The children are taking over, it’s official! From Monday February 10th until Sunday February 23rd children will transform the Southbank Centre as they proceed to run what promises to be a spellbinding show. Literature, dance, theatre and art are all big on the agenda at Imagine.
Designed to coincide with half term holidays there will even be a sleep over one night at the festival, which could give mum and dad a chance to pop out to see a West End play.
The first two days of this spirited children’s event are dedicated to dressing up. The show is kick-started by the kids being encouraged to wear everything back to front and the wrong way round. On ‘Topsy Turvy Day’, socks are worn as gloves and shoes on the wrong feet, and, as you can imagine, garb chaos sets the scene. The following day’s theme is ‘Call of the Wild’, when the children use their imaginations to dress up as their favourite plant, tree or animal.
Politicians and other influential figures will also be present at the Imagine Festival and the children will have their very own question time where they get the chance to challenge officials about children’s rights. Question time will take place in the Purcell Room at 1pm on Tuesday 11th.
London’s Chinese New Year jubilations – Yet another example of London’s affiance to celebrate multiculturalism
Part of what makes London so special and unique is its multiculturalism and devotion to celebrating cultures from around the world. With more than 300 languages spoken and over 50 non-indigenous communities with a population of more than 10,000 residing in the capital, London is one of the most ethnically diverse cities in the world.
Chinese people constitute for the fourth largest Asian group in London. The Chinese New Year celebrations in London is a popular event which means a lot to a huge proportion of London’s population. But what makes the Chinese New Year in London so special is that everyone is welcome and invited to join in. People of all ethnicities, ages and tastes, attend the celebrations and join in the fun.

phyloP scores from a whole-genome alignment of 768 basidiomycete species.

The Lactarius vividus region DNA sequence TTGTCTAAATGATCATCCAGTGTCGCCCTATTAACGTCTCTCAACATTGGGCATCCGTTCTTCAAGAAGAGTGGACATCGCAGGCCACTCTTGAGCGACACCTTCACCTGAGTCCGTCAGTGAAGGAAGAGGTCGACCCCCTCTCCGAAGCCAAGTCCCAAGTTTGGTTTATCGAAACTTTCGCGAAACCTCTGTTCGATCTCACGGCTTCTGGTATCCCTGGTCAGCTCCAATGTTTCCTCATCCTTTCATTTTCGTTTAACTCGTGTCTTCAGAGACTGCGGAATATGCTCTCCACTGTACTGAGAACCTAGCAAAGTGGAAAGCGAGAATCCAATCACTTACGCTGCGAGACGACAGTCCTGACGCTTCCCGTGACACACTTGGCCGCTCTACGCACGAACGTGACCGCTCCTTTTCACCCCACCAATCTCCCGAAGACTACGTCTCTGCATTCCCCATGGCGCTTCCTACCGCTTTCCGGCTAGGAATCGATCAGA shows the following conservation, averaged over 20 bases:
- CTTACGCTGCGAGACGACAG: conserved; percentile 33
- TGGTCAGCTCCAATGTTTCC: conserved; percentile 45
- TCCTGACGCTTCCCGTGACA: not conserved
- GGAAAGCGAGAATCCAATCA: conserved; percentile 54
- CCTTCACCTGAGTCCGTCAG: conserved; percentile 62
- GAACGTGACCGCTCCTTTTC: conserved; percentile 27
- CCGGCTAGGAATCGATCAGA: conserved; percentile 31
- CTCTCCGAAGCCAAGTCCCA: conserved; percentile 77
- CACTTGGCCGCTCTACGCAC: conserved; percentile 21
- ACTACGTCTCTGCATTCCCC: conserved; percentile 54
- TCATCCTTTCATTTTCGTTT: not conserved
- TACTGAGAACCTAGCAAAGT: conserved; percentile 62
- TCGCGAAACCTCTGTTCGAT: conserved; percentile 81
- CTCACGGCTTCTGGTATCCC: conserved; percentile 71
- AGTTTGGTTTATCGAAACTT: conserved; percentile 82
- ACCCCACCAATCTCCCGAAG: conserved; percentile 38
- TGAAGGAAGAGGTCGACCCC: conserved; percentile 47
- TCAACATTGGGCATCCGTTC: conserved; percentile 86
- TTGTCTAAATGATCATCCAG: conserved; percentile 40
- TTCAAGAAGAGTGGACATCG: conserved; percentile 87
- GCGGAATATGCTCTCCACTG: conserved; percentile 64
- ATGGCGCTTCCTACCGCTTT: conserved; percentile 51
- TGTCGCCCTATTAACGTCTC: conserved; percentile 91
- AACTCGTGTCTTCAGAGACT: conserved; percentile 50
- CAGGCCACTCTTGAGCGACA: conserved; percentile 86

The biggest Chinese New Year celebrations outside Asia take place every year in London. The Chinese New Year is based on lunar and solar calenders so the actual date varies but it always falls between the end of January and mid-February.
In 2014, this mesmerising event is scheduled for January 31st but the celebrations will take place on Sunday 2nd February. On a rotational basis through twelve yearly cycles each Chinese New Year is designated to an animal. 2014 is the Year of the Horse.
If you’re looking for a night of sensational music, poetry and words performed by a legendary artist then you’ll be interested to hear that the ‘Queen of Punk’ will appear at London’s Cadogan Hall for an evening of poetry and music.
For 35 years Patti Smith has thrilled us with her primal rock and roll and her hard-hitting yet beguiling prose. For one night only Patti will be performing in London alongside her son, Jackson Smith and her long-term collaborator,Tony Shanahan. She will take questions from the audience, so you have a question you’d like to ask the highly influential American singer, now is your chance.
It was with her début album ‘Horses’ in 1975 that Patti began to gain notoriety, becoming an influential component of the New York punk rock movement. ‘Easter’ was another prestigious album for Patti, which featured the classic hit “Because the Night”.
This legendary track was co-written with Bruce Springsteen. In the eighties Patti married and had her first child, Jackson, who will appear with her at the Cadogan Hall this coming February. Jackson married the White Stripes’ drummer, Meg White in 2009.